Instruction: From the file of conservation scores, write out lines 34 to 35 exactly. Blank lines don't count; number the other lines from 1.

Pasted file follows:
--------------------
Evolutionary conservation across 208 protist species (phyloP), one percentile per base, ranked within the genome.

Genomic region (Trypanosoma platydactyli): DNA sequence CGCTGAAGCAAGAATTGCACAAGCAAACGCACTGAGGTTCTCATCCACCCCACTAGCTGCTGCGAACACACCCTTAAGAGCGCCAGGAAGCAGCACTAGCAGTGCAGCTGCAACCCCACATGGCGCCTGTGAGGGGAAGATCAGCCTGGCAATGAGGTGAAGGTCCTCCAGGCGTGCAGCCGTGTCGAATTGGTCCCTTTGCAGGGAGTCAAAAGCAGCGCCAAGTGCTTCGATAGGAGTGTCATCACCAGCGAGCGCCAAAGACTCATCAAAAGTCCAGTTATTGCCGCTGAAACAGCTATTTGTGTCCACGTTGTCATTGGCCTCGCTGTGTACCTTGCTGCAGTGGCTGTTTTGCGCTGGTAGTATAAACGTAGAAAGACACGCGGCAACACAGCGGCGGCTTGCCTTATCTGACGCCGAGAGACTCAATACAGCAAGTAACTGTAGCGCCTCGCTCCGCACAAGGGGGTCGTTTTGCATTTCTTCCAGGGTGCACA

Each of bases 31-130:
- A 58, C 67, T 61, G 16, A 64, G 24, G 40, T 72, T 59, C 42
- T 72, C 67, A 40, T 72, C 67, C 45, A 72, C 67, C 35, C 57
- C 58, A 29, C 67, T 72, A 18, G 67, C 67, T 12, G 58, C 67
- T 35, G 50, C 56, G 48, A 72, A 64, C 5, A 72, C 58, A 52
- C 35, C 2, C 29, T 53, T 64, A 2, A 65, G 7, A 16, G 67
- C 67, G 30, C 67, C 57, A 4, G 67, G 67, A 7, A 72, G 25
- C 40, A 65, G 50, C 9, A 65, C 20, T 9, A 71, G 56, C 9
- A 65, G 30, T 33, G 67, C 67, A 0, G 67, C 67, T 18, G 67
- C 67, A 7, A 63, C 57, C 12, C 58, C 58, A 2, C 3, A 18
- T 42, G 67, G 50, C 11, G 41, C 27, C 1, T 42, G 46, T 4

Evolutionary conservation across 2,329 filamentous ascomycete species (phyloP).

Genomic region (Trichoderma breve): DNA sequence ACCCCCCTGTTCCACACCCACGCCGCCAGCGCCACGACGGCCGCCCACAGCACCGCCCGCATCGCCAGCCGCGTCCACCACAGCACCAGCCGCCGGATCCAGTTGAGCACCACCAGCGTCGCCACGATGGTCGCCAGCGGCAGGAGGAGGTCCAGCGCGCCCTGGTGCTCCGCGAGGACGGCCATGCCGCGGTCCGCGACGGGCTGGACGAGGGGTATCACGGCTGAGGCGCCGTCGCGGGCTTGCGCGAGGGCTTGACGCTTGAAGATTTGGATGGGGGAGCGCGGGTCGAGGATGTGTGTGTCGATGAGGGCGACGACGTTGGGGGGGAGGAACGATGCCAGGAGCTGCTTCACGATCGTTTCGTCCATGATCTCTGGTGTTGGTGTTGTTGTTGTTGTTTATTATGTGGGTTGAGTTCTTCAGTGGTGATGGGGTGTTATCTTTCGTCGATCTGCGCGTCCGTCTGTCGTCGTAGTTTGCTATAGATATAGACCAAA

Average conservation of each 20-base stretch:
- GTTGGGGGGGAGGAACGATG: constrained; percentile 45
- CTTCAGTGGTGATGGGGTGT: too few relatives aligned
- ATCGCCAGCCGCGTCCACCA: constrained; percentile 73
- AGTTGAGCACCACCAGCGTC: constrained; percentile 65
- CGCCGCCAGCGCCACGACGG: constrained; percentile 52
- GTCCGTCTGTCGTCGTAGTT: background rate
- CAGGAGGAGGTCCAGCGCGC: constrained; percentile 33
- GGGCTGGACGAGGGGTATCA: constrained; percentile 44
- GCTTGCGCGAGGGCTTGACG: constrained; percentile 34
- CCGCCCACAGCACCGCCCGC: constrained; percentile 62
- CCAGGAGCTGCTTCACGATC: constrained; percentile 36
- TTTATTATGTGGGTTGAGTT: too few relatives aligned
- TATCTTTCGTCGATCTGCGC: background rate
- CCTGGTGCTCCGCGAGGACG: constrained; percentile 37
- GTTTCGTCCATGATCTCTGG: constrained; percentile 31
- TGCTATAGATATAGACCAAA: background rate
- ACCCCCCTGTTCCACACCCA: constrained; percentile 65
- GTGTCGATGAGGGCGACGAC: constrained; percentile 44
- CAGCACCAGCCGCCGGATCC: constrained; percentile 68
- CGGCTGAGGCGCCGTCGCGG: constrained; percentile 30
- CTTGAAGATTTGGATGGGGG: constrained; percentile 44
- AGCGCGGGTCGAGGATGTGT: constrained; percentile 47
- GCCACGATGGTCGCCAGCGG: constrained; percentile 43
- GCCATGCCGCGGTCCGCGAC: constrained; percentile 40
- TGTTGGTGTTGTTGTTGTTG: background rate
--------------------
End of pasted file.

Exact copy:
- GTGTCGATGAGGGCGACGAC: constrained; percentile 44
- CAGCACCAGCCGCCGGATCC: constrained; percentile 68